After breakfast, a few of us continued on to investigate Lower Cretaceous coral-algal-rudist reefs as led by Don Burt from Arizona State University. We managed to find excellent samples of coral and some other associated species. A place some of us hope to return to with our students in the future.

All in all, we had a very successful trip with great memories and new ideas to take back to our respective classrooms.


The most important goal for this weekend was to have a positive experience associated with our SW Section members. Based on feedback from participants, it was a positive experience for all involved.

Another goal was to expose interested members to some new teaching strategies to use in the classroom (especially the large lecture classroom).

Don Burt, Merry Wilson, and Debbi Petri enjoying the fire from the barbecue pit while being serenaded by Gary Calderone and Guy Ivester in the background.


We tried to have a casual atmosphere for all of our different activities. All family members were welcome to participate in all activities. Having "the Davids" added a more convincing and formal tone to the teaching component which made it more respected, but by keeping it casual kept the conversation open and flowing.

Notes and Tips:

  • For a casual field trip with NAGT members & family, be more relaxed than you would about a more formal trip with your students.
  • A good variety of food always helps add to the overall atmosphere.
  • Try to split up the activities in a logical way to provide opportunities for people to choose from and provide alternate activities for spouses/children as well as if people want to spend more time exploring the region (for example, some participants chose to sign up for a tour of the old Bisbee Mine).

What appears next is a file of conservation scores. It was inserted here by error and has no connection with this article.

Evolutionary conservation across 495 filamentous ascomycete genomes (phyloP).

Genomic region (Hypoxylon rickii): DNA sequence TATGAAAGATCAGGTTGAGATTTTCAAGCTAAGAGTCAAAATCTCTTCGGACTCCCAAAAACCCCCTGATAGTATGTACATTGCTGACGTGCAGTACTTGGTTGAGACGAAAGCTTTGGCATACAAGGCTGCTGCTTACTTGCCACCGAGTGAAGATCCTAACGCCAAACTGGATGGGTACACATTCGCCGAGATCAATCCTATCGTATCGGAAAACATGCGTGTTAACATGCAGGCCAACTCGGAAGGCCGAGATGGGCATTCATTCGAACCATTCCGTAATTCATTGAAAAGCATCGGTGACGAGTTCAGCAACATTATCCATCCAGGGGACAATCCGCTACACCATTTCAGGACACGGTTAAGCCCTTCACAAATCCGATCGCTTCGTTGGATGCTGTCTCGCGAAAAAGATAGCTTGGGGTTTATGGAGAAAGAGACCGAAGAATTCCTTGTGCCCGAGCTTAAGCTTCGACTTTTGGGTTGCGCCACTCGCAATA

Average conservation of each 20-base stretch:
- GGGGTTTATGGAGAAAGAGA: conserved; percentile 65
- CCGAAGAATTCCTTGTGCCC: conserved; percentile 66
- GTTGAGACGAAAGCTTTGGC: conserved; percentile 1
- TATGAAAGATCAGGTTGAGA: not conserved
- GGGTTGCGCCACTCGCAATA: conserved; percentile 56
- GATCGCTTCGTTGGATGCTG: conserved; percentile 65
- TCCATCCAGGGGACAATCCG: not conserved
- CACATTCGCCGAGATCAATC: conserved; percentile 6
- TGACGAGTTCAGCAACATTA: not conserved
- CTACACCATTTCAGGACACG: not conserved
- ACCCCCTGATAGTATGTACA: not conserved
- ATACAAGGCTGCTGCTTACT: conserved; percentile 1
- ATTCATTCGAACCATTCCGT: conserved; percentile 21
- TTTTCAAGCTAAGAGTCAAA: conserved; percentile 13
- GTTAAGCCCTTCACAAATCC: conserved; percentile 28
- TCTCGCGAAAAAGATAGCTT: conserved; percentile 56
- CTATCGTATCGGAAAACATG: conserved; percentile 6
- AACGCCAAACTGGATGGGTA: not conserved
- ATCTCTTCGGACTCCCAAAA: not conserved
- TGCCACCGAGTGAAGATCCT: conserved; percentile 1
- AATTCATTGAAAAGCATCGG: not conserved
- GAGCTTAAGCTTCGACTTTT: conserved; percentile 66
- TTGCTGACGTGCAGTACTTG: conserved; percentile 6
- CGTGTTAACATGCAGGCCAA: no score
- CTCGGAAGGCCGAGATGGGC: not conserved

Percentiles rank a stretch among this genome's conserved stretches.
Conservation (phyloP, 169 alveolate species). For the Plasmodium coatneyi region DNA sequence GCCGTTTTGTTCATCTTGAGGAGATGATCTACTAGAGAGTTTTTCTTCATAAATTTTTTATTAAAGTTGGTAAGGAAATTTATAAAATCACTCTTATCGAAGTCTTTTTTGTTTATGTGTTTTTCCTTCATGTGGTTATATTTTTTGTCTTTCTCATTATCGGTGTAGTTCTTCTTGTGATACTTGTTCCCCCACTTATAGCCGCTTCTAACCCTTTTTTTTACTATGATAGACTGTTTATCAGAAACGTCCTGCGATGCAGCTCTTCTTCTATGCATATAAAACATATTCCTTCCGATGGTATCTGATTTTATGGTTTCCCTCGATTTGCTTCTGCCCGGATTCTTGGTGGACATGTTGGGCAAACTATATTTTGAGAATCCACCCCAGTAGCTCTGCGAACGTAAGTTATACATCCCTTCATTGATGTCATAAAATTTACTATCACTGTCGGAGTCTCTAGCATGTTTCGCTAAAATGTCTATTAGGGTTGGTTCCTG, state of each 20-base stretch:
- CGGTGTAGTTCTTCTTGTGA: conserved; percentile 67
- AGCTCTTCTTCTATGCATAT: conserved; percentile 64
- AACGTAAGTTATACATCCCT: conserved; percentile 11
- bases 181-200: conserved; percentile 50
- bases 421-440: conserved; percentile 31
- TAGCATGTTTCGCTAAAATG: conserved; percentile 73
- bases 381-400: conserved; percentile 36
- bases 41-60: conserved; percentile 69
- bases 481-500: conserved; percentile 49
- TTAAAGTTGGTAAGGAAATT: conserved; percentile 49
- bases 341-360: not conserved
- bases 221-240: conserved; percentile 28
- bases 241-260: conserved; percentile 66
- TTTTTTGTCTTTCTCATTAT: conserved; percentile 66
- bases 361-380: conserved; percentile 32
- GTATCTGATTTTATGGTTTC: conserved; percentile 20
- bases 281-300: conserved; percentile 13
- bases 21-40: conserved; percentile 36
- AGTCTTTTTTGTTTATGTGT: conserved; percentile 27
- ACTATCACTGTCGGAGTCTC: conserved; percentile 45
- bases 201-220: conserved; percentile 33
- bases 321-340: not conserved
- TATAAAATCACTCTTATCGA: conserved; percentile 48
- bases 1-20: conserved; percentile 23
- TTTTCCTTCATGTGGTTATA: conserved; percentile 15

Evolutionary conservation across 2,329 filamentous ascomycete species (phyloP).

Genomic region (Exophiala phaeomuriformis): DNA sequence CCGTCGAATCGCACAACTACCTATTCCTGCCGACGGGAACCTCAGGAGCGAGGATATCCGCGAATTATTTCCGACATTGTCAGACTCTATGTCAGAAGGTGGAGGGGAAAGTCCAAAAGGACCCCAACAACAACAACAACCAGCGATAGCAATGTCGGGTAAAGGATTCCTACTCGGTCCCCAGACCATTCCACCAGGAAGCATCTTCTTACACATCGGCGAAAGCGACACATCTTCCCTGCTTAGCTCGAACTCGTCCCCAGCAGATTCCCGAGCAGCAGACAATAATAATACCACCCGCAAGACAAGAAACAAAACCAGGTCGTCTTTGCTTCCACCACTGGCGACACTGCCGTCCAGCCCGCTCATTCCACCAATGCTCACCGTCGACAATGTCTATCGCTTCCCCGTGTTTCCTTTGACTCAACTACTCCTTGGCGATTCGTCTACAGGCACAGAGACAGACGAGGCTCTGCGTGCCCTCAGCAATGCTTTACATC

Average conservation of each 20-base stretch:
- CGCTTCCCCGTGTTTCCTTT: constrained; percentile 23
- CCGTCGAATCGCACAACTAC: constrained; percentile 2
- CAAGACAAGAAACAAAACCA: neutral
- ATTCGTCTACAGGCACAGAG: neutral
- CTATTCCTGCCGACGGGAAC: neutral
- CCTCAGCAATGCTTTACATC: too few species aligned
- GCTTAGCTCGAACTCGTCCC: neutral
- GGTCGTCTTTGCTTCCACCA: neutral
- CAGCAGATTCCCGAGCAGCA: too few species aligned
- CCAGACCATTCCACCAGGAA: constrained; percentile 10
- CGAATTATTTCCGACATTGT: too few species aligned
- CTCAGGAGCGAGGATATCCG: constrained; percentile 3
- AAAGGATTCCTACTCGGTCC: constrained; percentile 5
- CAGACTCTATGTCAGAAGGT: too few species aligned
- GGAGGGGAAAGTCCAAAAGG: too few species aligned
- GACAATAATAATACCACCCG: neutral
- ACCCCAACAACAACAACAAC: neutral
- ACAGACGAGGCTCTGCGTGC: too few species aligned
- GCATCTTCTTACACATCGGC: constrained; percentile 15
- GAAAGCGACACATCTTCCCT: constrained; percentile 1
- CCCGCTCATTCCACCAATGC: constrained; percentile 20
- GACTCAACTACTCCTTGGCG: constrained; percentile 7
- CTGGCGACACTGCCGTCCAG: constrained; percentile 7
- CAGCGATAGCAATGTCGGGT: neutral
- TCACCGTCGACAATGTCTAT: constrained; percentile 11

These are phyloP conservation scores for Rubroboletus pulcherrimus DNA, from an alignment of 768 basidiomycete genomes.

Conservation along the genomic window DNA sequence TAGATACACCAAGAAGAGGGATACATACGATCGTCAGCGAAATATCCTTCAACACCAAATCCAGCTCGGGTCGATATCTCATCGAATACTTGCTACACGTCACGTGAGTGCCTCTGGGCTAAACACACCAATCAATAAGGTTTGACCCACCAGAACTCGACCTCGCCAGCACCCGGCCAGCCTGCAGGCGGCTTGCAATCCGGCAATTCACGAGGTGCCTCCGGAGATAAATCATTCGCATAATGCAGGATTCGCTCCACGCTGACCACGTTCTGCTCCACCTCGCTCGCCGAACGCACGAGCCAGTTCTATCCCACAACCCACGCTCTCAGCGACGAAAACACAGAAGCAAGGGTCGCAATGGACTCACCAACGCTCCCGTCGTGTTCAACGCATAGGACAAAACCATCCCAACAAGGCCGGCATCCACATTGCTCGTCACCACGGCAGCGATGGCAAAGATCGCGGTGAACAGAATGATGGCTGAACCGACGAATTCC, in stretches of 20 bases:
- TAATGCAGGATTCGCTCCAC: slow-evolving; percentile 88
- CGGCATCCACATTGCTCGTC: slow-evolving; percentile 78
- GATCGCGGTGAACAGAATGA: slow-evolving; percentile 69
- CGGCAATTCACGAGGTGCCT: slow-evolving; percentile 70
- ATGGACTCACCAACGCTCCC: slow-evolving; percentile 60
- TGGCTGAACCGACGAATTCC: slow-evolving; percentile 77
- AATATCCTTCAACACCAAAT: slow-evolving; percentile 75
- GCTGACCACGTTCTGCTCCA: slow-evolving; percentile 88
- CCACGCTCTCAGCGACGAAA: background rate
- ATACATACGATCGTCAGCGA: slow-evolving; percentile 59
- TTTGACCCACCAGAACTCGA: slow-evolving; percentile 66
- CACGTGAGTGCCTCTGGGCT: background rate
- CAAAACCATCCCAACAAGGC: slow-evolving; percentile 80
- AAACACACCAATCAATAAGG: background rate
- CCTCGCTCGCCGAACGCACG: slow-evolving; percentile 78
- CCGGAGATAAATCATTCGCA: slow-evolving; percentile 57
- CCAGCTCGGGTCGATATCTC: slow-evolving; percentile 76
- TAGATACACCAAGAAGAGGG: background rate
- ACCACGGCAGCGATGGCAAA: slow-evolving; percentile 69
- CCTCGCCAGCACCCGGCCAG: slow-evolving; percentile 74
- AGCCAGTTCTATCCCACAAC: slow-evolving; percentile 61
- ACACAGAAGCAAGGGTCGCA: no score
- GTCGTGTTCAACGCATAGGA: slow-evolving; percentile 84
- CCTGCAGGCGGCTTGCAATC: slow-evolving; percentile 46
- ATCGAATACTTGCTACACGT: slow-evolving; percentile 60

• Be sure to get the word out early and often.

Assessment and Evaluation:

Based on feedback from participants the trip was enjoyable which was the most important goal. Assessment of the implementation of new practices into the classroom is in progress.

Materials and Handouts:

Trip Itinerary (Acrobat (PDF) 152kB Jul21 06)

Close up of one of the rudist bivalves from the coral-rudist-reef system outcrop.


Kartchner & Whetstone Mountains:


  • Bryant, D.G., 1987, Supergene enriched fluidized breccia ore, Lavender open pit copper mine, Warren (Bisbee) Mining District, Cochise County, Arizona, in Hill, M.L., ed., Centennial Field Guide Vol. 1, Cordilleran Section, Geol. Soc. Am., p. 21-22.

Paul Spur:

  • Schreiber, J.F, Jr., 1987, Lower Cretaceous coral-algal-rudist patch reefs in Southeastern Arizona: Ariz. Bur. Geol. Mineral Technol, Spec. Pap. 5, p. 280-292.